Journal of the Royal Society Interface welcomes articles of high quality research at the interface of the physical and life sciences. It provides a high-quality forum to publish rapidly and interact across this boundary in two main ways: J. R. Soc. Interface publishes research applying chemistry, engineering, materials science, mathematics and physics to the biological and medical sciences; it also highlights discoveries in the life sciences of relevance to the physical sciences. Both sides of the interface are considered equally and it is one of the only journals to cover this exciting new territory. J. R. Soc. Interface welcomes contributions on a diverse range of topics, including but not limited to; biocomplexity, bioengineering, bioinformatics, biomaterials, biomechanics, bionanoscience, biophysics, chemical biology, computer science (as applied to the life sciences), medical physics, synthetic biology, systems biology, theoretical biology and tissue engineering.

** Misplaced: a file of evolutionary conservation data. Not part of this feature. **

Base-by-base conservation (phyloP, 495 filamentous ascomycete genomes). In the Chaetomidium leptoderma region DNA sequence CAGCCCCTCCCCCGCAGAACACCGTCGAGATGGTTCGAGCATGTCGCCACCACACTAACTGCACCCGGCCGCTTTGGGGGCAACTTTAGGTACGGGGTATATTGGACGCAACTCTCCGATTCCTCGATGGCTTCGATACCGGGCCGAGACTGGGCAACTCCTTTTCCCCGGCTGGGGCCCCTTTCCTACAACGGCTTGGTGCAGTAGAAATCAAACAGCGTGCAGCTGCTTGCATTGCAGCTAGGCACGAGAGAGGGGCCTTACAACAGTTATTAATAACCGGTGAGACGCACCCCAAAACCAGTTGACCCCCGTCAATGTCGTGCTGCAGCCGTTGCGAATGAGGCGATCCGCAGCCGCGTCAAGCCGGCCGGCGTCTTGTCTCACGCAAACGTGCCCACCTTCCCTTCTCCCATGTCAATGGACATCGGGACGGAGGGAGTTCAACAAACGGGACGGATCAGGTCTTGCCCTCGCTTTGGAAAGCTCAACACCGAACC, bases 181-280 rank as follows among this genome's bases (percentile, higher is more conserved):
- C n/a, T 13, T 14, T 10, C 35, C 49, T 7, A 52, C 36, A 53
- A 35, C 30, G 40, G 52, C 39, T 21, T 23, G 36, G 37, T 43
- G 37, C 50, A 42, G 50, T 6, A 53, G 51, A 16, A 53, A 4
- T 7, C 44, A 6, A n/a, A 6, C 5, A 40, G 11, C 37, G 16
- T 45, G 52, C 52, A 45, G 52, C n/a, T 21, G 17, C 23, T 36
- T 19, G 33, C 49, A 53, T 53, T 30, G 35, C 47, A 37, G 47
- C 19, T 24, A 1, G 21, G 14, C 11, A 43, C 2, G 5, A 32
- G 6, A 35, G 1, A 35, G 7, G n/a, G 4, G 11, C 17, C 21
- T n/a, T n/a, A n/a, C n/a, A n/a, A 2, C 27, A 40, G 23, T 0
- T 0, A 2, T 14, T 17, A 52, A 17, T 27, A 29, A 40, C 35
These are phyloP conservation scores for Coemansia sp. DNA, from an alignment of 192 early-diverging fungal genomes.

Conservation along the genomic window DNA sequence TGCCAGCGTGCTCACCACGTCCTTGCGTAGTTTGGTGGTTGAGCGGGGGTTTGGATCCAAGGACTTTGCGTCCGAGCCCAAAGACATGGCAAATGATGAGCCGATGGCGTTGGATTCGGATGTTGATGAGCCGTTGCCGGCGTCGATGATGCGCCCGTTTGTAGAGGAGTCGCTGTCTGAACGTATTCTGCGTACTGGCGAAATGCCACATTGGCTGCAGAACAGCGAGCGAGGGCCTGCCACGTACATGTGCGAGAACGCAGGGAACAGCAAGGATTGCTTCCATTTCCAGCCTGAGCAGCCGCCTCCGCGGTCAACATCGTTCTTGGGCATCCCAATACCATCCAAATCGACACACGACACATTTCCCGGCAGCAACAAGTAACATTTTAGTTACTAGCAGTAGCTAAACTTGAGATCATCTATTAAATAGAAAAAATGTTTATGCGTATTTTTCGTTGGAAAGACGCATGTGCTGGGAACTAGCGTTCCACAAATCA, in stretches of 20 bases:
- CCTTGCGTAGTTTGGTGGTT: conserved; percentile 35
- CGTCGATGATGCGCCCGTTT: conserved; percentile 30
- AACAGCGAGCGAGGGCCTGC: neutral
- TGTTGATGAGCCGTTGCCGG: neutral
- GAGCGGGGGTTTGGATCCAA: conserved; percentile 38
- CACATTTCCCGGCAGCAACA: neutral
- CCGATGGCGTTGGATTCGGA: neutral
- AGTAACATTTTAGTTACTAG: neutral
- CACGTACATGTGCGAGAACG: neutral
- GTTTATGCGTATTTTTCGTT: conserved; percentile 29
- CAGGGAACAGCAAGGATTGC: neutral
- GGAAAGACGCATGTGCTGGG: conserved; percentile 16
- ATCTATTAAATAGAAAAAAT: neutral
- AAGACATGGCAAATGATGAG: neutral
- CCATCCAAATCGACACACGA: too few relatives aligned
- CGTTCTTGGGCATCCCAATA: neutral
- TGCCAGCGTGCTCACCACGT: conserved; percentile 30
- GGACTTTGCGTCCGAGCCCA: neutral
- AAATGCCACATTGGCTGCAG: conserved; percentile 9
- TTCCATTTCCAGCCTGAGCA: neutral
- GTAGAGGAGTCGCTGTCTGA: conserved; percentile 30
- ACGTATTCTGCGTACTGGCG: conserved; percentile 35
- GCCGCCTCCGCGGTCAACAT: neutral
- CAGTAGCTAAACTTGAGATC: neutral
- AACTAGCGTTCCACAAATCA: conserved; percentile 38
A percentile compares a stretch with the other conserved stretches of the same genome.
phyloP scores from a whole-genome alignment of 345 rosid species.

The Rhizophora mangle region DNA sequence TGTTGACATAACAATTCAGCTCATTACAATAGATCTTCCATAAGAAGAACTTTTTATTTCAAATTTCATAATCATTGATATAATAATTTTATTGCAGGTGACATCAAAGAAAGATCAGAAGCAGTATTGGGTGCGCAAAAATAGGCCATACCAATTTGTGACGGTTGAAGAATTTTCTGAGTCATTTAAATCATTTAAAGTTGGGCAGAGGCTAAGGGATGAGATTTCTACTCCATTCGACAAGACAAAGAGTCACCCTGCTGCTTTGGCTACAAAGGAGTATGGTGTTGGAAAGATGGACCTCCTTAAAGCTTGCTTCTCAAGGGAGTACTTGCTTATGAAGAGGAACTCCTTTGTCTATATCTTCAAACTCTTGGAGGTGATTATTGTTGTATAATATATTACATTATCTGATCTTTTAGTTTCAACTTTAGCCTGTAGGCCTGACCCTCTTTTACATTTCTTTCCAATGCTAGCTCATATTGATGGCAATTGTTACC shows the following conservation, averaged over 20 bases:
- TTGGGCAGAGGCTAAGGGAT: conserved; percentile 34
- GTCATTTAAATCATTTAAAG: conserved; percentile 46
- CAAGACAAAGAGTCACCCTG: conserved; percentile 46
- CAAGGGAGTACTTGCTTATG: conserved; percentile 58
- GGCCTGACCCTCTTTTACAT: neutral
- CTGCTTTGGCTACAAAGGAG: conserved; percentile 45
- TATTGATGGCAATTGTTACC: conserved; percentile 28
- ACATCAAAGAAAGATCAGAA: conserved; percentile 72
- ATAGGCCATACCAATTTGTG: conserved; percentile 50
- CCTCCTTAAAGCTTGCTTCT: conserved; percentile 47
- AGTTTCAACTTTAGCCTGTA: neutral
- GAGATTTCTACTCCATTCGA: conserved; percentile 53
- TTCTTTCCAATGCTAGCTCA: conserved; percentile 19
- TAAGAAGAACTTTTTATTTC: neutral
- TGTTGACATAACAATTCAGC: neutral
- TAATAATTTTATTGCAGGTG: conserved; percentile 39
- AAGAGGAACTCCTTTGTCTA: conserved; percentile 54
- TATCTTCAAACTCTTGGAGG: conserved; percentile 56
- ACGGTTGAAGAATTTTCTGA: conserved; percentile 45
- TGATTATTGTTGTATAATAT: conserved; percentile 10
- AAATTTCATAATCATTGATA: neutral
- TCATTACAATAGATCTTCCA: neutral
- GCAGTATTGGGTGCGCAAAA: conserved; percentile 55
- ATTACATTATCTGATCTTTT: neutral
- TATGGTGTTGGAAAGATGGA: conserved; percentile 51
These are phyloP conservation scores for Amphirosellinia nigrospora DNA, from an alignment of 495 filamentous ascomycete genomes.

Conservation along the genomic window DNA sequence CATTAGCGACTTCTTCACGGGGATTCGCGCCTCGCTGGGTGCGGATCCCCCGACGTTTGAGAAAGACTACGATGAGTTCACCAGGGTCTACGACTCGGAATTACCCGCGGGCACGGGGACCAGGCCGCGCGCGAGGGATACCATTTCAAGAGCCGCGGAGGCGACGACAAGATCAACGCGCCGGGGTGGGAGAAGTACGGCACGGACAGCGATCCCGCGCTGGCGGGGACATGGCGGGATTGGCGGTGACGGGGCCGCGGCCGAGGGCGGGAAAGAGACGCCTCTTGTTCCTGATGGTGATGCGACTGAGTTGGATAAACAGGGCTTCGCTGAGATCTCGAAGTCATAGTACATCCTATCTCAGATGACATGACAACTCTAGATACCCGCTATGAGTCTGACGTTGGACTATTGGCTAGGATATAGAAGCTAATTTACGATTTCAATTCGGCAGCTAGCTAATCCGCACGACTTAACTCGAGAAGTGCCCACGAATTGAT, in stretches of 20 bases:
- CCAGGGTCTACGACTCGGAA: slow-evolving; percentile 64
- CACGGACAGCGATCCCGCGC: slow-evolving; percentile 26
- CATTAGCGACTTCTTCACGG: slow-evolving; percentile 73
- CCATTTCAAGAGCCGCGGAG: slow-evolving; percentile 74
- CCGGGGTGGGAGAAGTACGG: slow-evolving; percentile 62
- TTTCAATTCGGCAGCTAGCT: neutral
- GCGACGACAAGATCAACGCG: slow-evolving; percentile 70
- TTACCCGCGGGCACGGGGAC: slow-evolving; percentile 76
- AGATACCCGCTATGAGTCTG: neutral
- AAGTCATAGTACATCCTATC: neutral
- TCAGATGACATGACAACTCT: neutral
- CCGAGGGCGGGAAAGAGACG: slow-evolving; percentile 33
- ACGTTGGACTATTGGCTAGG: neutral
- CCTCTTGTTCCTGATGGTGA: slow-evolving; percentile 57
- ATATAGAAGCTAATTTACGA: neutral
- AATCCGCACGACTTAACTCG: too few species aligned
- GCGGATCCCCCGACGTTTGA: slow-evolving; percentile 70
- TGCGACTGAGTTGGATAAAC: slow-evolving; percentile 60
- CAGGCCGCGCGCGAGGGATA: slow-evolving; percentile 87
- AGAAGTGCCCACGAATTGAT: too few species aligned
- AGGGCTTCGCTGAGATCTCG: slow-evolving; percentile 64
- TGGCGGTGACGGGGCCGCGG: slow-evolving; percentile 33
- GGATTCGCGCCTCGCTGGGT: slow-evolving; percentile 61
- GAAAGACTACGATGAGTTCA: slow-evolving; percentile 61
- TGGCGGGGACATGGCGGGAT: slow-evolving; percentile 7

The Royal Society
United Kingdom
Impact factor
4.260 (2010)

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Swing voters, swing stocks, swing users

In group decision-making, swing voters are crucial...or so we've heard. Whether it's a presidential election, a Supreme Court vote, or a congressional decision —and especially in highly partisan environments, where the ...

A new understanding of everyday cellular processes

We use cells to breathe, to moderate body temperature, to grow and many other every day processes, however the cells in these processes are so complex its left scientists perplexed into how they develop in different environments. ...

Deaf moths evolved noise-cancelling scales to evade predators

Some species of deaf moths can absorb as much as 85 per cent of the incoming sound energy from predatory bats—who use echolocation to detect them. The findings, published in the Journal of the Royal Society Interface today, ...

Unraveling the physics behind tossing fried rice

A pair of researchers at the Georgia Institute of Technology has unraveled the physics behind the optimal way to toss fried rice while it is cooking. In their paper published in Journal of the Royal Society Interface, Hungtang ...

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